Carcavelos: Lisbon’s closest sea beach

praia de carcavelos


The Praia de Carcavelos beach is the Lisbon’s coastlines most popular beach, in part due to the close proximity of the capital. Carcavelos beach is renowned for its reliable surf, soft golden sands and great facilities but expect it to be busy at the weekends especially during the summer holiday months.

Carcavelos is a large beach with a 1.5km long shoreline and clean sea waters that are surprisingly cold. Carcavelos is similar in style to the northern edge of the Costa Caparica coastline but there is much better public transport from Lisbon to Carcavelos. Carcavelos has better waves and is larger than the nondescript beaches that front Estoril and Cascais, while the waters of Carcavelos are always cleaner than Santo Amaro beach.

Guincho beach has better waves and is set in a stunning location but it is difficult to travel to when using public transport from Lisbon. Sesimbra and the south Setubal Peninsular are all beautiful but too far as a day trip from Lisbon. Therefore Carcavelos beach is a good choice to visit and this view is shared with most of Lisbon, so expect it to be busy.

The train to Praia de Carcavelos from Lisbon departs from the Cais do Sodré station and takes around 20 minutes.

The train to Praia de Carcavelos from Lisbon departs from the Cais do Sodré station and takes around 20 minutes. Cais do Sodré station is the final station on the green metro line. A single train ticket costs €1.85/€0.95 (adult/child) and there is a departure approximately every 20 minutes during day light hours, with the last train at 23:43.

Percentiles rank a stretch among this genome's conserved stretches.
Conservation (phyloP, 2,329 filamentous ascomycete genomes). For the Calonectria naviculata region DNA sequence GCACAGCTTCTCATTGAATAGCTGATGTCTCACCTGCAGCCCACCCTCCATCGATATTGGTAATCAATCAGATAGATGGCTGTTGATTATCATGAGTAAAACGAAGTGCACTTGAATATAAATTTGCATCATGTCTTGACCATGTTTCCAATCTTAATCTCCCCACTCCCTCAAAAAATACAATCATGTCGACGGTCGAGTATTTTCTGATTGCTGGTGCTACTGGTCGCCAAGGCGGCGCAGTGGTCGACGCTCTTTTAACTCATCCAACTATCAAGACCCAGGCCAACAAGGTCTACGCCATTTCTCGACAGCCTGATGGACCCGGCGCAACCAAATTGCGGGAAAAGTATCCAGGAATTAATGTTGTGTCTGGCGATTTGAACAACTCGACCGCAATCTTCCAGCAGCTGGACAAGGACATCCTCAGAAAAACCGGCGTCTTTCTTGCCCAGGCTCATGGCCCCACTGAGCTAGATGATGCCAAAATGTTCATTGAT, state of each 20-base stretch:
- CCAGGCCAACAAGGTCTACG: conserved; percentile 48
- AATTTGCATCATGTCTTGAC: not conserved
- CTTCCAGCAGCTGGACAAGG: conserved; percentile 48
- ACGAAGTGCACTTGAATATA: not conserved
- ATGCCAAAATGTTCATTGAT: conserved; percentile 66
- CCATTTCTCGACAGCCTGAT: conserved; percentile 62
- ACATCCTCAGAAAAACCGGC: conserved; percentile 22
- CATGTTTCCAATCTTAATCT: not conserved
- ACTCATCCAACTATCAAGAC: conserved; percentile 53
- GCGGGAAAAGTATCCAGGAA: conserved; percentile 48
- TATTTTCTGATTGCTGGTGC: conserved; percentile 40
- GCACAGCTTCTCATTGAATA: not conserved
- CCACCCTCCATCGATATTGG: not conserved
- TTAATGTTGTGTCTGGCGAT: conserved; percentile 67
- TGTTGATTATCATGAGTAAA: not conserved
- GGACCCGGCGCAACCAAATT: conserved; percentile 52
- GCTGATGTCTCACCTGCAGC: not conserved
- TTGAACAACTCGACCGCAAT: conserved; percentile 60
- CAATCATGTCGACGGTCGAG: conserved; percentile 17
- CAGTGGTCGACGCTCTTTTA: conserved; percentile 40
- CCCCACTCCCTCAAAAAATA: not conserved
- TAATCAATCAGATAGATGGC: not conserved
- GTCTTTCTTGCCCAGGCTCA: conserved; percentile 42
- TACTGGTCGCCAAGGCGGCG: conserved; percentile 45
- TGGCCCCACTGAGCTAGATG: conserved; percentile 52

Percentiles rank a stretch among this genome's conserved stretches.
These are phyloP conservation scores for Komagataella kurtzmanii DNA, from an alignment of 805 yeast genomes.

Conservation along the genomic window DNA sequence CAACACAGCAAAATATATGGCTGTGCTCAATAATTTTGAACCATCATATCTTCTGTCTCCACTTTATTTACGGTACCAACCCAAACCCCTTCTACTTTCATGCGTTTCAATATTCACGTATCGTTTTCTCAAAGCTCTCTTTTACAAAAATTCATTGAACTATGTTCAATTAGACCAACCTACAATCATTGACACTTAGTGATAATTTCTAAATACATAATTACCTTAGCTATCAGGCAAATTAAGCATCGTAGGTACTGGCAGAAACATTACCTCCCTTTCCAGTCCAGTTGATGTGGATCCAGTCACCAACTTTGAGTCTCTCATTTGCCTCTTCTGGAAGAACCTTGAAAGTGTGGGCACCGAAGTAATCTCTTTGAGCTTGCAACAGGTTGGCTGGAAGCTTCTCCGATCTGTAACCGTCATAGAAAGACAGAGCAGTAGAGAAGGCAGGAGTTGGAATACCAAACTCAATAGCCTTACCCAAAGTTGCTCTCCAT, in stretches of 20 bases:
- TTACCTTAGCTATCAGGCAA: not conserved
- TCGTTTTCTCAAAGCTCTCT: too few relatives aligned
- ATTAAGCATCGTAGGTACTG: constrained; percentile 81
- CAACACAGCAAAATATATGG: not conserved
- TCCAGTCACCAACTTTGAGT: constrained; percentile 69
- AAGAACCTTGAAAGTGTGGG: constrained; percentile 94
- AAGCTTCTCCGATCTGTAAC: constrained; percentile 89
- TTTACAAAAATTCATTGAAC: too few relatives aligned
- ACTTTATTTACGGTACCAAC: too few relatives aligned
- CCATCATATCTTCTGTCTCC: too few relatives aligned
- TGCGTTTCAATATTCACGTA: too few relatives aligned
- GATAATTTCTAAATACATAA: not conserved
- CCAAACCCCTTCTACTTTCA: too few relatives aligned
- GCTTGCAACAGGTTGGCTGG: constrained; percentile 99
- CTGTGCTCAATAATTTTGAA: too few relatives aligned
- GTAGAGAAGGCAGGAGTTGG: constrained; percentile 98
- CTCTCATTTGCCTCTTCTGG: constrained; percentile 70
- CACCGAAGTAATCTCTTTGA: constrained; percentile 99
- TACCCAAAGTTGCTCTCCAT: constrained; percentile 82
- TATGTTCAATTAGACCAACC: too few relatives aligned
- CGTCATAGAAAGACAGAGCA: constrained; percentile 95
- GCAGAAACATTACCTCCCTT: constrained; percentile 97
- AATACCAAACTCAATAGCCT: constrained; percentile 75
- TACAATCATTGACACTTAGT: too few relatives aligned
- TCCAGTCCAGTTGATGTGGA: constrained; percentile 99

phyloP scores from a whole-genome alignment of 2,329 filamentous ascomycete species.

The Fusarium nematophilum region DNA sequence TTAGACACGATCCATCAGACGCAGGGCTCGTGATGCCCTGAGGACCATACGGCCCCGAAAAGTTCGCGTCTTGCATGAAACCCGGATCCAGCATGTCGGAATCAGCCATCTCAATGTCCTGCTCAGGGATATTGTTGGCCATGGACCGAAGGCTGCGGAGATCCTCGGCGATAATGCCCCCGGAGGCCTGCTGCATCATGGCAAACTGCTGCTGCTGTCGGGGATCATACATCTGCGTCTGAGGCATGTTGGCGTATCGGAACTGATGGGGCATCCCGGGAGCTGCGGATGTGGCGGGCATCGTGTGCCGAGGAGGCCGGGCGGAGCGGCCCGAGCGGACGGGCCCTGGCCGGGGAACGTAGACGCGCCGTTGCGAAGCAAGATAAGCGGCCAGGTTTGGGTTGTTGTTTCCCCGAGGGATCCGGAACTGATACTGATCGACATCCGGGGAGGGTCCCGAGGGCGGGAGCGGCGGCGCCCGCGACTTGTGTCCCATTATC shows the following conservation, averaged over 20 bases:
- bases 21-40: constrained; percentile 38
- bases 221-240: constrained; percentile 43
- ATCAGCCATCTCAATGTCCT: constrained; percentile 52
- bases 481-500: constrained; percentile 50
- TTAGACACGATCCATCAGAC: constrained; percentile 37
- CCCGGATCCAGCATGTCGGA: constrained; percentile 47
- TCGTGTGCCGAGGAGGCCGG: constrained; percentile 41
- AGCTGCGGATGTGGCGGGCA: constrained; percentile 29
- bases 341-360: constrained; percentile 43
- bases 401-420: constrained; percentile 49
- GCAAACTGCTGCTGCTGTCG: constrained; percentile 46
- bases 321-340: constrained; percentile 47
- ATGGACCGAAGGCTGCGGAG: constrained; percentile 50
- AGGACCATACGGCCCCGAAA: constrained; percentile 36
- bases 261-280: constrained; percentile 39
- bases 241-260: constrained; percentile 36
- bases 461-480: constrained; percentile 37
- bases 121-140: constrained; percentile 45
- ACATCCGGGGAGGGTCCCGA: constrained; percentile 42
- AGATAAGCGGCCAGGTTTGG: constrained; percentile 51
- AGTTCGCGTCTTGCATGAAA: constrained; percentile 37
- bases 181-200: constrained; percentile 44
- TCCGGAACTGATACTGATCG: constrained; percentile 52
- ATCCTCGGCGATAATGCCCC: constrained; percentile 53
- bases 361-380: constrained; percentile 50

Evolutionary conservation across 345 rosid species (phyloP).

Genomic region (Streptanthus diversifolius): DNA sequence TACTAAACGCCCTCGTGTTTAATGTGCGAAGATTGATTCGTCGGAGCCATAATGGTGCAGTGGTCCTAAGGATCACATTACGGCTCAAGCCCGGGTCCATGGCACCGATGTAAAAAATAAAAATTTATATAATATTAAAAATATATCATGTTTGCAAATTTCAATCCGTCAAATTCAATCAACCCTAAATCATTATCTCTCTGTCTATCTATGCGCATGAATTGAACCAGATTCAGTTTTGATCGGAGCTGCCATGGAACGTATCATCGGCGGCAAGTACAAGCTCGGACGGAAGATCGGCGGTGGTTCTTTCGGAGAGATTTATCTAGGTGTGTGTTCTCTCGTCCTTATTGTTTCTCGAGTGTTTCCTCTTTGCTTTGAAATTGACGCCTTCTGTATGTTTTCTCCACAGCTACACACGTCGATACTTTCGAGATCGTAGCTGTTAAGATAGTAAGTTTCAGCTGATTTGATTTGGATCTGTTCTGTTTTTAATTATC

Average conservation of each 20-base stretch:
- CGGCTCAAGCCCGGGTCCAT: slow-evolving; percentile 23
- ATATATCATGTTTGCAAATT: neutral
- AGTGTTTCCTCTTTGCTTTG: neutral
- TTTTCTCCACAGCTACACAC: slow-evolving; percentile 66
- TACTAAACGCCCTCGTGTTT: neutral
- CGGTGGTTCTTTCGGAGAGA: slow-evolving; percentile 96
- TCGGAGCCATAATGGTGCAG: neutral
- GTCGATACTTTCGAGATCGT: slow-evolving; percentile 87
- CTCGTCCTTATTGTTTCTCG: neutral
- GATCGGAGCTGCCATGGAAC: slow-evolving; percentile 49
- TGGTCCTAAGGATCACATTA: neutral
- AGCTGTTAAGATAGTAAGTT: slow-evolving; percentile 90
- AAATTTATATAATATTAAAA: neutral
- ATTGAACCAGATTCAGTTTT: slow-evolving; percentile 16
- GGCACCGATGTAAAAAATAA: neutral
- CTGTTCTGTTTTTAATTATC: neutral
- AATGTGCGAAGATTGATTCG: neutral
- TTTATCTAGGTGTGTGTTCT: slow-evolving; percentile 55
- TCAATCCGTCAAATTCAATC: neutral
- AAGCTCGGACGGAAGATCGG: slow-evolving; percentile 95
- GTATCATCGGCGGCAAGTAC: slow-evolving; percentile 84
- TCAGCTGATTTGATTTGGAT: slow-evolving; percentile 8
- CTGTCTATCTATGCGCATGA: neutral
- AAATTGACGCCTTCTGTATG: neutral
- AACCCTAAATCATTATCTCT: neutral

Carcavelos beach is 9km from Cascais (and Estoril) and is reached using the same train line as if traveling from Lisbon. The train journey is 15 minutes and a single ticket costs €1.75.

The 19km drive from Lisbon to Carcavelos follows the scenic N6 coastal road and takes around 25 minutes. At the beach there is plenty of free car parking and this is one of the reasons why it is so popular with Lisbon’s residents.

During the early 20th century, Carcavelos beach was the sole connection point for the America to Europe telegraph network. The cables that ran out from the beach once handled all of the messages communicated between Europe and the Americas.

The Sao Julião fort, at the eastern edge of the beach, marks the mouth of the Rio Tejo therefore Carcavelos beach technically opens out onto the Atlantic Ocean while everything to the east faces the River Tejo. The water of the beach is relatively clean as any waste from the Tejo estuary is dispersed by the ocean currents and tides.

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